Of course, this idea of mine wasn't ever going to come off, given that I was talking about the Philippines and Husband was talking about Indonesia. *Sigh* One of my best friends in the UK lived (before I knew her) in both the Philippines and Indonesia. I’ve known for a long time now that I get these two places mixed up and no amount of map checking cleared it up for me. Both locations have amalgamated in my head as foreign archipelagoes *waves hand vaguely over to the left* down there somewhere and I’m doubly embarrassed now that I live in SE Asia because I’ve waved many a friend off from Bangkok to Indonesia, or maybe it was the Philippines….
Anyway, there we were; it was all finally booked and we were off. Yes, definitely to Indonesia: six flights in six days and two dawn starts. Crumbs.
Anyway, Indonesia was most charming. I glimpsed a life lived under the threat of active volcanoes. I peered down inside a smoking crater. I saw my boys wearing sarongs (Don’t panic, David Beckham, you’re quite safe) and yes, I have photographic evidence. Though their coffee seemed to contain generous quantities of volcanic ash, those lovely Indonesians also drank tea, which pleased me enormously. The food was delicious (mie goreng – fried noodles – ooh yum – and a spectacular clear soup, served with crackery crisp things.) In fact, though often spotted in Bangkok, Indonesia struck me as the crispy cracker, snack capital of the world (a choice of four, yes FOUR, crispy crackery snacks with breakfast!) Mostly commonly spotted where the prawn cracker type things, but other crackers in spirals, squares, circles and hula hoop shapes, were all over the place, made variously from rice, potato, tapioca starches. Awesome.
We had an incredible trip; seeing the dawn of 2013 overlooking the crater of Mount Bromo. We saw Borobudur, a ninth century Buddhist temple; Prambanan, a ninth century Hindu temple, both UNESCO world heritage sites.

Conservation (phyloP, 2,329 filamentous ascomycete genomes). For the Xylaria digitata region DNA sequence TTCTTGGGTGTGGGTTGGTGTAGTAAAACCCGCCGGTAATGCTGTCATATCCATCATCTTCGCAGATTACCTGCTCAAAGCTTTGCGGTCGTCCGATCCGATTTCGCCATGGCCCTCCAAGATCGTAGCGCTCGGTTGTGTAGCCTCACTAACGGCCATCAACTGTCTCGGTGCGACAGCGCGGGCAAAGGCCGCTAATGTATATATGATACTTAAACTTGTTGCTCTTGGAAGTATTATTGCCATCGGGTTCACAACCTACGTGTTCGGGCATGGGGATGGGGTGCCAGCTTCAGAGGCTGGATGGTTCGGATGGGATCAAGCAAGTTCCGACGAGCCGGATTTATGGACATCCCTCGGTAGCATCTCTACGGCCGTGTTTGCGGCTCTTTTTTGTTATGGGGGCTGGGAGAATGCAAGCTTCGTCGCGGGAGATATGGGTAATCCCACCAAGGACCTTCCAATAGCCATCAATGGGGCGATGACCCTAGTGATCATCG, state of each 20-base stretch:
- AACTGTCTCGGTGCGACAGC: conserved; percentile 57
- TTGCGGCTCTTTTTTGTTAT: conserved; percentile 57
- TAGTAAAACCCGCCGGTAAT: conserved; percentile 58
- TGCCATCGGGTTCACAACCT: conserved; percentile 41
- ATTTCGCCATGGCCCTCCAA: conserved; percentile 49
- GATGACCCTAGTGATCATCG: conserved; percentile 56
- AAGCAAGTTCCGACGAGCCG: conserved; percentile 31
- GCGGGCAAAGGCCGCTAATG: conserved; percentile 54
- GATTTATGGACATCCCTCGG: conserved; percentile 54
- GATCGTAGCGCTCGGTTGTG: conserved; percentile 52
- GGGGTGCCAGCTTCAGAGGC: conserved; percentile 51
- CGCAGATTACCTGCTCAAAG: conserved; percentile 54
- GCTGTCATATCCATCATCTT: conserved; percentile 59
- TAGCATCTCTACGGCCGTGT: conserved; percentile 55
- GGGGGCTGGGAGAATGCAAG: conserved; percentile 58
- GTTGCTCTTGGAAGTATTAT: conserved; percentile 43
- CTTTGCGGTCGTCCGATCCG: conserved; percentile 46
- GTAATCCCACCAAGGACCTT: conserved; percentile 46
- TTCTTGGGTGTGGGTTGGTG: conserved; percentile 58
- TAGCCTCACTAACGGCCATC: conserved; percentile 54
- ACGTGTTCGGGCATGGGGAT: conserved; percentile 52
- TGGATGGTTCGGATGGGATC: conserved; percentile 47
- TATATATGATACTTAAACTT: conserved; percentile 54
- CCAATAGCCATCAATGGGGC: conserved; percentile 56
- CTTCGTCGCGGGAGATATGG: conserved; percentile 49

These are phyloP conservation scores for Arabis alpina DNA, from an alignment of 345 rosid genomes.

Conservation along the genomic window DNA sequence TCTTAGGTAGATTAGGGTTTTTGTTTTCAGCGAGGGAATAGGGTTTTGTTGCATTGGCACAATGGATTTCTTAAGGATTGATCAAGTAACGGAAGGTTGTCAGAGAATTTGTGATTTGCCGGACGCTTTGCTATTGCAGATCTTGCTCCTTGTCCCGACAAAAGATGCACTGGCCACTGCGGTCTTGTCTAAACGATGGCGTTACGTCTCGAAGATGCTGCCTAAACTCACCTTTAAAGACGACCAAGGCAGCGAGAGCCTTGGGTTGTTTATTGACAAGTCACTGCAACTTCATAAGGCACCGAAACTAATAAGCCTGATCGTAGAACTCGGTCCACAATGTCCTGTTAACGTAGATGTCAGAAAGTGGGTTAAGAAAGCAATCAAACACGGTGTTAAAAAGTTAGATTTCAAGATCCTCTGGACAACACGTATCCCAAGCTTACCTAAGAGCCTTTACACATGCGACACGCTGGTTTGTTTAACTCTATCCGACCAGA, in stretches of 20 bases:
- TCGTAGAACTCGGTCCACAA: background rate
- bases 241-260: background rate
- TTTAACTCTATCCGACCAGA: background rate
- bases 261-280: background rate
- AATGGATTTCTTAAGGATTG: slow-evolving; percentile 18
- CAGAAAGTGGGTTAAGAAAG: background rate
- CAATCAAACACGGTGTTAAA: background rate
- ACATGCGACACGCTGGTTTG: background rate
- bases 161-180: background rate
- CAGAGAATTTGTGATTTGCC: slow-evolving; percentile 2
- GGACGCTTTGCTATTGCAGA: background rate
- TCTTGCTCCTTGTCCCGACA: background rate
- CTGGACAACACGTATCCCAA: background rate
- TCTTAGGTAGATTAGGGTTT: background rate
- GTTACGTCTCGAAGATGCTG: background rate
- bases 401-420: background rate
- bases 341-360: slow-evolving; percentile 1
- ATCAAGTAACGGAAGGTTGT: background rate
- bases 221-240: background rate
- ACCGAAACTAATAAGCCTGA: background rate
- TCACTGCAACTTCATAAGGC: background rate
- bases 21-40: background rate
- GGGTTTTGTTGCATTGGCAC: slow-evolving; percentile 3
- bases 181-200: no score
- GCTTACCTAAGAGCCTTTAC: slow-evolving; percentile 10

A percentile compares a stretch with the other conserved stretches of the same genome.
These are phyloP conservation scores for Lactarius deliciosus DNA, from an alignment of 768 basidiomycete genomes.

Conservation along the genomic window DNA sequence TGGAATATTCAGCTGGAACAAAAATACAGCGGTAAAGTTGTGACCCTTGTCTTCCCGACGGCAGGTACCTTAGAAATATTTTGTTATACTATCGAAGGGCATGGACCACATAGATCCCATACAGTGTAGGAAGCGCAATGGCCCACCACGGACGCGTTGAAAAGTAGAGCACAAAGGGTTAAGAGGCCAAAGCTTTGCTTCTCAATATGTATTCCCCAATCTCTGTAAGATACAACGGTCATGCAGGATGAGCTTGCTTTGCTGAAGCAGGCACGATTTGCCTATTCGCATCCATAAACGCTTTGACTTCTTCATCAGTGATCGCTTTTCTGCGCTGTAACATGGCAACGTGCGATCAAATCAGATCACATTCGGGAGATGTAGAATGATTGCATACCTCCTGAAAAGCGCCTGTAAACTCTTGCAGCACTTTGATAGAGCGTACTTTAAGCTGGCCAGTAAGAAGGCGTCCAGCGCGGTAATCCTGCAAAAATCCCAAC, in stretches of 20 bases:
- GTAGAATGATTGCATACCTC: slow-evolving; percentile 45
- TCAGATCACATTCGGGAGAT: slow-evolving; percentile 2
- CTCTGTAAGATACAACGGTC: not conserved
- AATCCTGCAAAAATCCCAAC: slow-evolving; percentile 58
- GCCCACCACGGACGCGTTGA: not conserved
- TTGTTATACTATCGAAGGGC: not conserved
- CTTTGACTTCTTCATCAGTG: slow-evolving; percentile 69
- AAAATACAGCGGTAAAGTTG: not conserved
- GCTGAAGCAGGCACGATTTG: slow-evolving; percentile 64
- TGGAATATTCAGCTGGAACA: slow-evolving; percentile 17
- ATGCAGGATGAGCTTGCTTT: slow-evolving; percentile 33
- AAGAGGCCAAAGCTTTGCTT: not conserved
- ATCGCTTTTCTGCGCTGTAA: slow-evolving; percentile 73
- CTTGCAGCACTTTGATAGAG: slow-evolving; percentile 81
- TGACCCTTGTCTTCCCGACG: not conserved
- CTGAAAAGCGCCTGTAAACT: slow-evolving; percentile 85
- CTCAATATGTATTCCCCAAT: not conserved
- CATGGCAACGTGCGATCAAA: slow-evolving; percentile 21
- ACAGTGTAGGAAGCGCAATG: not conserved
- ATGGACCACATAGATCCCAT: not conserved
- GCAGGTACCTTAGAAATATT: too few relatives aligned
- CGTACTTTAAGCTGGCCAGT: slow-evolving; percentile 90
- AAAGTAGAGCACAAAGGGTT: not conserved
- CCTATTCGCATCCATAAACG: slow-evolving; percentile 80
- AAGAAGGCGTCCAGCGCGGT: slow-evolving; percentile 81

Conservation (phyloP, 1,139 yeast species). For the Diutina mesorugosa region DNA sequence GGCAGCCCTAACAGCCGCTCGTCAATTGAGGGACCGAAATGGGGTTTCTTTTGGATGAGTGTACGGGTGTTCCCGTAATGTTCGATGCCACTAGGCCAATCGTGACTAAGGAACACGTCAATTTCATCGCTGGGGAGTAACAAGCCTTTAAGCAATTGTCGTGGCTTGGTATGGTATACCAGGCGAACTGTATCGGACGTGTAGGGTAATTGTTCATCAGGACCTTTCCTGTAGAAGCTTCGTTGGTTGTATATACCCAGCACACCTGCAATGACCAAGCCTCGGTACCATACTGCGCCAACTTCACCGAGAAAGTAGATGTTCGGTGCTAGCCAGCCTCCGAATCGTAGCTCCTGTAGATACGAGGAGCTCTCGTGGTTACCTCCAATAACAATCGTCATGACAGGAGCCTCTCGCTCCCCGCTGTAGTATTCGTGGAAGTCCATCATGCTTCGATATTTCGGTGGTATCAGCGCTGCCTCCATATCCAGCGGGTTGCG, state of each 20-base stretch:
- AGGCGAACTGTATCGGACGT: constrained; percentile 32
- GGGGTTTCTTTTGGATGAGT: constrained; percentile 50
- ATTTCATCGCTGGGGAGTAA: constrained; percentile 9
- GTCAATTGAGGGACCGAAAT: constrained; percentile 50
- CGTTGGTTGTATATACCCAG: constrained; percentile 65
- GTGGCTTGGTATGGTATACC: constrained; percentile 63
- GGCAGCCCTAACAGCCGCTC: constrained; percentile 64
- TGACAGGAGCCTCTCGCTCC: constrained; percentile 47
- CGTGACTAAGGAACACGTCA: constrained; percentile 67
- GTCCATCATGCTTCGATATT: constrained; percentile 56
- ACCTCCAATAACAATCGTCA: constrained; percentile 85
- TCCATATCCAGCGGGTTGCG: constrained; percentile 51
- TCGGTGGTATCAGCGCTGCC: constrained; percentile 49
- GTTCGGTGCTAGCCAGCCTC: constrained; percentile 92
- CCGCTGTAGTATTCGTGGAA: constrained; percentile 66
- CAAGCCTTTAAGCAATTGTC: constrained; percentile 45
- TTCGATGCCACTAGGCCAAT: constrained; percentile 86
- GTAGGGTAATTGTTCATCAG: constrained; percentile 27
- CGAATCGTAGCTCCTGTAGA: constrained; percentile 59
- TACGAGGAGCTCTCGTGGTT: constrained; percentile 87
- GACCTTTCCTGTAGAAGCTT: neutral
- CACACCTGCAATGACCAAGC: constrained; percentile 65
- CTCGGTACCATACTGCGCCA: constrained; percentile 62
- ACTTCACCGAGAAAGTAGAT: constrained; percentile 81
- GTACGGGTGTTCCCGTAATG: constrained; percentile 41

And I, finally, worked out the difference between Indonesia and the Philippines.
|Waving my hand vaguely over to the left|
Thursday, January 03, 2013
The Christmas Creatures are a long held family tradition. My Dad has been making them for all the children (and guests and ‘hangers on’) for some 38 years. (You can see some examples from over the years here.) In conversation with my Dad just before Christmas, he told me that one year, what with cousins and extra small guests, he made sixteen of that Creature! SIXTEEN? And I stress about four!
Last year, my Dad handed the tradition over to me. This was my first one: intended as a testament and honour to my Dad’s years of Christmas Creature production. (He's a retired doctor.)
Here is this year’s creature:
Christmas Creatures have a cavity, into which tiny gifts, wrapped in tissue paper, are inserted. Of course, with a chicken... it really HAD to be an egg, right? (Found in Sampeng Lane, Chinatown.)
I have to confess that the design is not my own. I hope that this is not deemed cheating; rather I see it as utilizing the opportunities of the 21st century and once I had seen LiEr's truly brilliant pattern, nothing I could have done would have come close; this was everything I wanted the chicken creature to be. It was found here and purchased, as insurance, (here) in case time ran away with me. Time did run away with me; lion costumes and holly headpieces took up more than I anticipated and two of the creatures have to be sent ahead to the UK.